I’m running out of buckets. I’m running out of bowls. The dehydrator only has nine trays. My wrist is about to snap from all the paring. My nails and thumbs are nicked. I haven’t even sorted through this morning’s harvest. Now more pears?
The thought of holding another skinned, slippery pear makes me want to crumple to the ground. All my smug responsible harvester talk is gone. To top it off, the pear jelly didn’t set.
I struggle not to cry.
Where is my downtime? I’m supposed to be revising Emma Mulberry’s Whole Story, my novel, not messing around with fruit. I’m not a fruit jockey.
Be right over, I said when Anna came by with the news that the pears were ready. Why? Why am I stooping to collect every piece of fallen fruit? Why is saving them so important?
Because Armageddon Winter is coming? Because waste not, want not? Because it’s safer than the real risk-taking of writing a novel, which is what I really should be doing?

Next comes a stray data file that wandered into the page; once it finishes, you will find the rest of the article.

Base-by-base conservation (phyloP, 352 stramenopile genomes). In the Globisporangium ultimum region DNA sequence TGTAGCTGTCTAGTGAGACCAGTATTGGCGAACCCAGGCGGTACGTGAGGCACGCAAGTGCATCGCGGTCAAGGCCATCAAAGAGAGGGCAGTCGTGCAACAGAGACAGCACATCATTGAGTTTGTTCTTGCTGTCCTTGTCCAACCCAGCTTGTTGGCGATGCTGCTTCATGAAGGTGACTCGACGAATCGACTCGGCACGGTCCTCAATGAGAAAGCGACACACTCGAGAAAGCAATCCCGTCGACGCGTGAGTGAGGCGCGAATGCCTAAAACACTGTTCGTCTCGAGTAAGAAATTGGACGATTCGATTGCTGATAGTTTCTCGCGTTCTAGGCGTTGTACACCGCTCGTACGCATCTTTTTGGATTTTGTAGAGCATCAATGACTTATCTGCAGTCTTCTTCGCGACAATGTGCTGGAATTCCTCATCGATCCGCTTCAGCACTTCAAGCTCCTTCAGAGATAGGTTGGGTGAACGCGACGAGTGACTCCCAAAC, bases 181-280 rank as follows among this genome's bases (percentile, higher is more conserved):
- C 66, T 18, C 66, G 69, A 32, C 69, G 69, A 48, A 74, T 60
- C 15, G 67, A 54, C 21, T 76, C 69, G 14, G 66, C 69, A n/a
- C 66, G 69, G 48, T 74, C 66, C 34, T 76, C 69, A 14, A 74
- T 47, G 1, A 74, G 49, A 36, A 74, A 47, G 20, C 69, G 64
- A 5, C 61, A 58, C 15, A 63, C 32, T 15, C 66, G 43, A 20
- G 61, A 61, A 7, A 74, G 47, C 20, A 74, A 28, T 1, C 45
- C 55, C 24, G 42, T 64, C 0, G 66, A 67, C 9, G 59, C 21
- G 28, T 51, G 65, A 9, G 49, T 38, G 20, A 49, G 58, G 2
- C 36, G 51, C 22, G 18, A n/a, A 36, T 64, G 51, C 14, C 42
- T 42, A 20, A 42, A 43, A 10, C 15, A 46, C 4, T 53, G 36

Note to self: It’s your life, Kath. Not someone else’s. Do what you want to do. You’re not running a fruit orphanage. You’re not the Schindler of Pears.
I turn the wheelbarrow towards the compost bin and set it down. Then I march back up to the house. I open the kitchen door and holler upstairs. “Want to come help me compost some of these pears?”
“Be right down!” Gene says—very cheerfully. ❖
This article was published originally in 2023, in GreenPrints Issue #134.